“In early 2013, Amtrak will issue a Request for Information (RFI) to formally start the process that will replace the existing 20 Acela Express trainsets and procure additional trainsets to expand seating capacity and provide for more frequent high-speed service on the NEC,” Boardman said. “Moving directly to new high-speed trainsets is the best option to create more seating capacity, permit higher speeds, and maximize customer comfort, all while improving equipment reliability and reducing operating costs. The previous plan to add 40 new passenger cars with newer technology to the older Acela trainsets was a stopgap measure, posed technical challenges, and was determined not to be cost effective and insufficient to handle new ridership growth projections”
Boardman said that, in the past two years, “Amtrak has moved forward a number of major proposals designed to address the NEC’s growth and development needs. First is the NEC Upgrade Program to bring the corridor up to a state of good repair, add additional capacity to allow limited service growth, and make targeted trip-time improvements for all existing intercity, commuter, and freight services. Among the elements is the Gateway Program to build vital track, tunnel, and station capacity into the heart of Manhattan to support Amtrak and commuter rail growth.
"Second is the next-generation high-speed rail program to provide America’s economic, political, and cultural capitals in the Northeast with the world-class 220 mph high-speed service the region deserves. With possible operating profits over a billion dollars annually and ridership well into 40 million riders a year upon full buildout, Amtrak expects that private capital, probably in the form of a public-private partnership, could play a significant role in this project.”
Boardman noted that Amtrak’s proposals are detailed in the Amtrak Vision for the Northeast Corridor 2012 Update Report.
Boardman said that “only after the public sector has allocated significant funding and committed itself to a project of this magnitude that the private sector is willing to enter the deal and deliver value for money. Once these services are generate revenue streams, these projects can and will attract private funding that can help repay initial capital costs.”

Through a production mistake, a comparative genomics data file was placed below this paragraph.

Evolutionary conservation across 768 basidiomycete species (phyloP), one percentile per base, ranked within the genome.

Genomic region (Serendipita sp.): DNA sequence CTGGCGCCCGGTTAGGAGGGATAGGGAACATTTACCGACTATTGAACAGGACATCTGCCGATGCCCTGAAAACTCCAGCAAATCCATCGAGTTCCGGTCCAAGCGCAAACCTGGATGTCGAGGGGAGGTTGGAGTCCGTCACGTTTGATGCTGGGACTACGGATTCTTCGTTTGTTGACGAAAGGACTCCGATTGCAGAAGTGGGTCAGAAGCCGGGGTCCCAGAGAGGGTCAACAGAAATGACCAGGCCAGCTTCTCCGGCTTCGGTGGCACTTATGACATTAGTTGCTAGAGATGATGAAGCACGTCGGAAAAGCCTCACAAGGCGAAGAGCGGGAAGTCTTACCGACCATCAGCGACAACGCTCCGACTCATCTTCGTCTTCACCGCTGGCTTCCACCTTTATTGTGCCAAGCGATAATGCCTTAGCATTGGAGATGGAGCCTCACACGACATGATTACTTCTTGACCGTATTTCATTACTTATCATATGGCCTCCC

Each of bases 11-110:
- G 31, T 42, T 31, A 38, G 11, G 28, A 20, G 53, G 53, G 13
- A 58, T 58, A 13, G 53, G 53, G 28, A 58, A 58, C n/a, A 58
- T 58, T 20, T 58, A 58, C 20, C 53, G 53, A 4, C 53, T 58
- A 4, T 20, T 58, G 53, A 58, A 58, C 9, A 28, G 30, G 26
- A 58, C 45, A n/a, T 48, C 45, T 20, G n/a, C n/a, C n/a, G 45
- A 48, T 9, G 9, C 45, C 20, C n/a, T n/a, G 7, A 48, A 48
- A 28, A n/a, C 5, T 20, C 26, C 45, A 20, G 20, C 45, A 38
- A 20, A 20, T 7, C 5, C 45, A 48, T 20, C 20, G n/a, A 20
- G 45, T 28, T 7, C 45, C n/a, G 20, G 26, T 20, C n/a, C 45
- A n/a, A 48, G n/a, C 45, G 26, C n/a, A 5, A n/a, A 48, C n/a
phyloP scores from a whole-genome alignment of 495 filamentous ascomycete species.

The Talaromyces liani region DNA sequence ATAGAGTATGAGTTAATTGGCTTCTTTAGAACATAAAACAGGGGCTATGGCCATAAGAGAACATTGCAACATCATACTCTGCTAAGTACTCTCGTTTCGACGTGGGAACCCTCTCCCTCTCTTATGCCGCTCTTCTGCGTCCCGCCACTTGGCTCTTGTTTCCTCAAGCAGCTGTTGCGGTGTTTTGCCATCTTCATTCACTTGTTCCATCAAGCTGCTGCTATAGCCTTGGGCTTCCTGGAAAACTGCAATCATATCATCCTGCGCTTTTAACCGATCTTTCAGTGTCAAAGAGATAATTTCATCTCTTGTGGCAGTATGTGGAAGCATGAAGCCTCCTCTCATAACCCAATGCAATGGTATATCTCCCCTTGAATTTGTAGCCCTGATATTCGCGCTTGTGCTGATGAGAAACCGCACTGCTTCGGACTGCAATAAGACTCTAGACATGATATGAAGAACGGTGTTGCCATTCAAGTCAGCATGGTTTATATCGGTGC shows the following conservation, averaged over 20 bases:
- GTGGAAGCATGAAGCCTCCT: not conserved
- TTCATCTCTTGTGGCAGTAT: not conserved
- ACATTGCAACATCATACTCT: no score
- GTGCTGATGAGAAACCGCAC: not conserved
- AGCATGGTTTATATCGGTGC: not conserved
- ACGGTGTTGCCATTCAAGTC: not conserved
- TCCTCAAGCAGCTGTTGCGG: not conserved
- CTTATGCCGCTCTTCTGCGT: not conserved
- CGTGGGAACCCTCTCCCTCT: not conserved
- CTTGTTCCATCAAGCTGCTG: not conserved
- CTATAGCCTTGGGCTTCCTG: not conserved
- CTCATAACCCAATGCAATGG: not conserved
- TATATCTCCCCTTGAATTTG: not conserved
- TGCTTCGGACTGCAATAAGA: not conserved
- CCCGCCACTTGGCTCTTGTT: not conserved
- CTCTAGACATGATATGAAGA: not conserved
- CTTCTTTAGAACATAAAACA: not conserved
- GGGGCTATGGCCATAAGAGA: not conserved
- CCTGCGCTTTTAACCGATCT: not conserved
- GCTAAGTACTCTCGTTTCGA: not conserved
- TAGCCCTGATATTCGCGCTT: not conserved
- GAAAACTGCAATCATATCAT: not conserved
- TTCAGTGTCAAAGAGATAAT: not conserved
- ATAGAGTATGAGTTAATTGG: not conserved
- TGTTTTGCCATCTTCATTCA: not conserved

The hearing—the final full T&I Committee hearing of the 112th Congress—was led by outgoing Chairman John Mica (R-Fla.), who over the years has been one of Amtrak’s harshest critics, as well as a critic of the Obama Adminstration’s high speed rail program. Mica, using oft-repeated rhetoric, issued a statement following the hearing in which he said that “NEC high-speed rail development has had a problematic history and it has been a squandered asset for too long. In fact, Committee Republicans highlighted the underutilization of the NEC in their ‘Sitting On Our Assets’ report in October 2010. Amtrak’s acquisition and use of the Acela has been plagued with problems, and while true high-speed rail averages a minimum of 110 miles per hour, Acela averages only 83 miles per hour between D.C. and New York and only 72 miles per hour between New York and Boston. High-speed rail in the NEC makes sense if done properly. There has been some recent progress. The NEC was finally designated a high speed corridor, an environmental review is under way, and the NEC Advisory Commission is moving forward in its planning. However, Amtrak’s $151 billion, 30-year plan is simply too much money and too long, and we must bring in the private sector if NEC high speed rail is going to become a reality.”
Continuing on his private-sector-funding push, Mica (misnaming New York’s Grand Central Terminal), touted, “I began my Chairmanship this Congress with a hearing in Grand Central Station on the need for private sector involvement in developing Northeast Corridor high speed rail, and with today’s final scheduled Full Committee hearing of the Congress, we’ll examine the issue again nearly two years later. While I have been a vocal critic of Amtrak, I am also a strong proponent of high speed rail, passenger rail, and transit. But we have to ensure that any rail development or project makes sense, in places where there is the greatest need and at the lowest possible cost to the taxpayers.”